Characteristics of Hospitalizations for Attention-Deficit/Hyperactivity Disorder (Adhd) Among Children and Adolescents in the United States from 2000-2006
Classi, P., Meyers, J., Wietecha, L., & Candrilli, S. (2010). Characteristics of Hospitalizations for Attention-Deficit/Hyperactivity Disorder (Adhd) Among Children and Adolescents in the United States from 2000-2006. In , pp. A111–A111. .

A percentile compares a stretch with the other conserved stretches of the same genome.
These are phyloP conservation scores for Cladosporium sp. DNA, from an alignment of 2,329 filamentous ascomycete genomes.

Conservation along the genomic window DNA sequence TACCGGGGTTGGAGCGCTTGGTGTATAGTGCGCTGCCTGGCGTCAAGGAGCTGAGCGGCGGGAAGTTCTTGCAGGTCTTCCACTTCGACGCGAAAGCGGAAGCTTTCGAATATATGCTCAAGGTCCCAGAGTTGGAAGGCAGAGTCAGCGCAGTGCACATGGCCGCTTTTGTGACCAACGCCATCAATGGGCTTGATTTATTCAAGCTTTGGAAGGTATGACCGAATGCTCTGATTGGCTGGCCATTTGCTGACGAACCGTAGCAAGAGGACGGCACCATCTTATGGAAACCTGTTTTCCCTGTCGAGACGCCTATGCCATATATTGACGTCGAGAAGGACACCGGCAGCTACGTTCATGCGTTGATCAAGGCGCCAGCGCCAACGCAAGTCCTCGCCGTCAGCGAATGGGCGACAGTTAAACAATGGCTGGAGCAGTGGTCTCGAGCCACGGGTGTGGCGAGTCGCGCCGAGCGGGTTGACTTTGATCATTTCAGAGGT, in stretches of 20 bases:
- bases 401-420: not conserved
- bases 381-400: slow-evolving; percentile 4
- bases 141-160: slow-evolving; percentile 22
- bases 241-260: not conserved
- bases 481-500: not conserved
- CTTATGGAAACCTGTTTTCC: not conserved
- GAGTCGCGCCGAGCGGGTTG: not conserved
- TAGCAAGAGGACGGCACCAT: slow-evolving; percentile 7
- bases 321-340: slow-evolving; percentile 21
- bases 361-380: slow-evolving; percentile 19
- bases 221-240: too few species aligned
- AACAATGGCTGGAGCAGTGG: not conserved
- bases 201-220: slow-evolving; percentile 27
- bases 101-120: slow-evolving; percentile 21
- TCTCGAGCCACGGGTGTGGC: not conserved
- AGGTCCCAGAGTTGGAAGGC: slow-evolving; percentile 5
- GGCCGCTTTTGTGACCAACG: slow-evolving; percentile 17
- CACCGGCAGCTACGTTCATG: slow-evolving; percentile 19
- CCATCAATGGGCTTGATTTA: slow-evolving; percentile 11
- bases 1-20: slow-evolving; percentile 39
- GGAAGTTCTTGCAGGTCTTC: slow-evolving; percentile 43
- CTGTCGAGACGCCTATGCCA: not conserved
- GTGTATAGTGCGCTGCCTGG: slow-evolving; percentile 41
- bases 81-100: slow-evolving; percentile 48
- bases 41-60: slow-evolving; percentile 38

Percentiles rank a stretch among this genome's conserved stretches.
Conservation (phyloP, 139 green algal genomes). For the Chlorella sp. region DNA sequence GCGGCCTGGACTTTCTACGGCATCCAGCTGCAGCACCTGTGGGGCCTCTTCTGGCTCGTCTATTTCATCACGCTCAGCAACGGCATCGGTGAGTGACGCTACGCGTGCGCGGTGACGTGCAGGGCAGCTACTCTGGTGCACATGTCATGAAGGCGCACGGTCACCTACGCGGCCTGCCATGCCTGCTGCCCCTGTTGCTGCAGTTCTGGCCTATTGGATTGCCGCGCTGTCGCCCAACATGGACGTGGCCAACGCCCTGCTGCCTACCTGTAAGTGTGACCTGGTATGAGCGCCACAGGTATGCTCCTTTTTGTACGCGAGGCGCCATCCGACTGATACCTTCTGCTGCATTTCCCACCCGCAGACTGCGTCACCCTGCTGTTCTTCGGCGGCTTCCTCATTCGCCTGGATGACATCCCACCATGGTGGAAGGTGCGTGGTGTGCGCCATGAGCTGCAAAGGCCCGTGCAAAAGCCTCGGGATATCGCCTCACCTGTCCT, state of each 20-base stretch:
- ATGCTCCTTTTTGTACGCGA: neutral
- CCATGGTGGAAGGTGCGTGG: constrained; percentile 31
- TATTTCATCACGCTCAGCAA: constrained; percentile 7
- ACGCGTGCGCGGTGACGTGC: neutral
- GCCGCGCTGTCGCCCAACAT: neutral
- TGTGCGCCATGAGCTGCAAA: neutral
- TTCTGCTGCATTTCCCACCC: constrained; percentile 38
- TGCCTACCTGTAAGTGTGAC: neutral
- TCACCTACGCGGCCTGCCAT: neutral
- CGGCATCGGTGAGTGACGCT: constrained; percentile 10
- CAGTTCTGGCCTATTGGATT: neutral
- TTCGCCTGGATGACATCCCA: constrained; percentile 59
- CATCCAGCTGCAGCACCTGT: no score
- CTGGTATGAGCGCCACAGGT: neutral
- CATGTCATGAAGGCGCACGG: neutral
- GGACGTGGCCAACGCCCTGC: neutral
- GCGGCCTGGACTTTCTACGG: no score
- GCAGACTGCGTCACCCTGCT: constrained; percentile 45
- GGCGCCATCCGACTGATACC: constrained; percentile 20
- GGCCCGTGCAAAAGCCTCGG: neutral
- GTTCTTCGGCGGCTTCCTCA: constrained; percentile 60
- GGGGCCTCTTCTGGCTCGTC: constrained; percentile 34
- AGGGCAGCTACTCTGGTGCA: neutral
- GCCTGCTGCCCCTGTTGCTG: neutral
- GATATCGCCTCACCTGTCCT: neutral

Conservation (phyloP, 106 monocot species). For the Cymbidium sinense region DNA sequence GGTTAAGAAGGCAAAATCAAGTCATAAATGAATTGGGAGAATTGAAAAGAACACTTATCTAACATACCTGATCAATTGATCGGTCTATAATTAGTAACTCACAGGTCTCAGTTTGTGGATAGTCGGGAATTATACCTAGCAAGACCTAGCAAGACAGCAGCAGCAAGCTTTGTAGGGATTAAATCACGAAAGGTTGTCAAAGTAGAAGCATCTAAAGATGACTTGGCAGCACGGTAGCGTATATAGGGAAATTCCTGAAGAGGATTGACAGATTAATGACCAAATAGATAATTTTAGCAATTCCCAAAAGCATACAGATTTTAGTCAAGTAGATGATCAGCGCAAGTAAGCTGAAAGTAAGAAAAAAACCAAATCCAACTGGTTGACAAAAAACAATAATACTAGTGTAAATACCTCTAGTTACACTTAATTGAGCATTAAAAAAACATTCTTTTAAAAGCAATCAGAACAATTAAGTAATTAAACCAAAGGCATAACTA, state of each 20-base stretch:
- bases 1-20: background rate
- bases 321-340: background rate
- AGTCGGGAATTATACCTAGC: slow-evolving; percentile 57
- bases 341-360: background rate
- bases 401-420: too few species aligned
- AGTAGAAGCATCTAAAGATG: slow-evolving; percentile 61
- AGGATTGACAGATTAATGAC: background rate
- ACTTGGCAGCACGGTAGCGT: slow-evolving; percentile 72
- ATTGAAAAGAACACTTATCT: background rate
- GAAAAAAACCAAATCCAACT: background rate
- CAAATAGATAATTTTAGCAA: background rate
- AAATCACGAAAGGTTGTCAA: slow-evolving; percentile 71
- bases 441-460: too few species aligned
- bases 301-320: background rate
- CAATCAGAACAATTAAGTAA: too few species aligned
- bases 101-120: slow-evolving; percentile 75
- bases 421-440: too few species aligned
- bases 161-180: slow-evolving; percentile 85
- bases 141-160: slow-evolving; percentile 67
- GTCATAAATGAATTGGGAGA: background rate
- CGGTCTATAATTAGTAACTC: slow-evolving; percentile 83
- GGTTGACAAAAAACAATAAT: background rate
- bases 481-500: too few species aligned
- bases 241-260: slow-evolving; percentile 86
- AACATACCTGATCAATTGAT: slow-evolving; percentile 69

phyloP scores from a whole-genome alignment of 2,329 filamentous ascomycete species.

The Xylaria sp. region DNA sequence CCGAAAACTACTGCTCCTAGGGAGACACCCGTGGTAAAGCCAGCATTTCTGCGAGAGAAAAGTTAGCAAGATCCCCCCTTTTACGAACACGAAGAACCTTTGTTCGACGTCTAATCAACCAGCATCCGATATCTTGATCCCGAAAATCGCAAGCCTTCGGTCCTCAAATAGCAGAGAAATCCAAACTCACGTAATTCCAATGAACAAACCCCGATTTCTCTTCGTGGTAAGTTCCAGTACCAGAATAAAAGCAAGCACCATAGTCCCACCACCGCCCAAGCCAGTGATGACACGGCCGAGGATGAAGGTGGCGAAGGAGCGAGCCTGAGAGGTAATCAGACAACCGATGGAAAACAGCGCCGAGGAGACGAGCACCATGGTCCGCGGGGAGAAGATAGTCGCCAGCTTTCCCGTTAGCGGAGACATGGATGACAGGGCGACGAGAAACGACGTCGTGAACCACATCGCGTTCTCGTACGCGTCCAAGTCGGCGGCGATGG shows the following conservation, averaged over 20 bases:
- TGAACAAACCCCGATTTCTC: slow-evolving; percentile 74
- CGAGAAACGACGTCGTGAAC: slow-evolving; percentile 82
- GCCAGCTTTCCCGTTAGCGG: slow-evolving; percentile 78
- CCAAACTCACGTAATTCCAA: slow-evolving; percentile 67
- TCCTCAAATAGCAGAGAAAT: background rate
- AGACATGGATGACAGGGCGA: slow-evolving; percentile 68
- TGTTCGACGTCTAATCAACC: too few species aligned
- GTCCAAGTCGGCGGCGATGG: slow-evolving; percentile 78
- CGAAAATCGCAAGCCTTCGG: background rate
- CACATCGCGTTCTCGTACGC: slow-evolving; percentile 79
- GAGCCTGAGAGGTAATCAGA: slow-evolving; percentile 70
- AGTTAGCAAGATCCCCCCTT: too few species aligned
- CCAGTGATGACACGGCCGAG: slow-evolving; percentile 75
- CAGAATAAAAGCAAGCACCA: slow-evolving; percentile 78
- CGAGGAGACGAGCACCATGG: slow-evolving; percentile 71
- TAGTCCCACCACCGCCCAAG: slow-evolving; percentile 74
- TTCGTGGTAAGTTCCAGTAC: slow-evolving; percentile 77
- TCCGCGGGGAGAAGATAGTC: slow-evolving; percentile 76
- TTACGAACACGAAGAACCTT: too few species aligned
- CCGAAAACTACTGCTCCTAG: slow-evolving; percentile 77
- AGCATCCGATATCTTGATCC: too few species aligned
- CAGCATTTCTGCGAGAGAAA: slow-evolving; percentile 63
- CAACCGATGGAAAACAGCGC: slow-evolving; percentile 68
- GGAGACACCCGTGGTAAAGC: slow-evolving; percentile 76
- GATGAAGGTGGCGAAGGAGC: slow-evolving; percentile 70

OBJECTIVES: The aim of this research was to evaluate patient characteristics, length of stay (LOS), and costs among children and adolescents hospitalized in the United States (US) for ADHD. METHODS: The study used data from 2000–2006 in the Healthcare Cost and Utilization Project Nationwide Inpatient Sample (HCUP-NIS). Patients included were children (6–11 years old) and adolescents (12–17 years old) that were hospitalized with a primary diagnosis of ADHD (ICD-9-CM 314.00 or 314.01). Data collected includes age, gender, race, payer type, admission source, admission type, geographic region, hospital status, year admitted, mean LOS and mean costs. RESULTS: Among children, 28,247 patients met inclusion criteria and 83.74% were male. Medicaid was the most common form of health insurance (68.97%) followed by private insurance (26.67%). The majority of patients were hospitalized in urban locations (96.69%) and were admitted from the emergency room (33.75%). Mean (SE) LOS was 10.76 days (0.85) and mean (SE) costs were $10,106 ($1,358). Among adolescents, 21,612 patients met inclusion criteria and 75.70% were male. Medicaid was the most common form of health insurance (57.38%) followed by private insurance (36.99%). The majority of patients were hospitalized in urban locations (93.83%) and admitted from the emergency room (38.77%). Mean (SE) LOS was 8.66 days (0.66) and mean (SE) costs were $7886 ($1387). The number of hospitalizations for ADHD in each individual year from 2000–2006 was fairly constant for both children and adolescents. CONCLUSIONS: Children and adolescents hospitalized for ADHD carry a substantial economic burden to the US health care system. The majority of these patients are male, come from urban locations and have Medicaid as their primary form of health insurance. Health care decision makers should be aware of the burden of ADHD in these populations. Research evaluating the impact of behavioural and/or pharmalogical ADHD treatment on hospitalizations should be explored.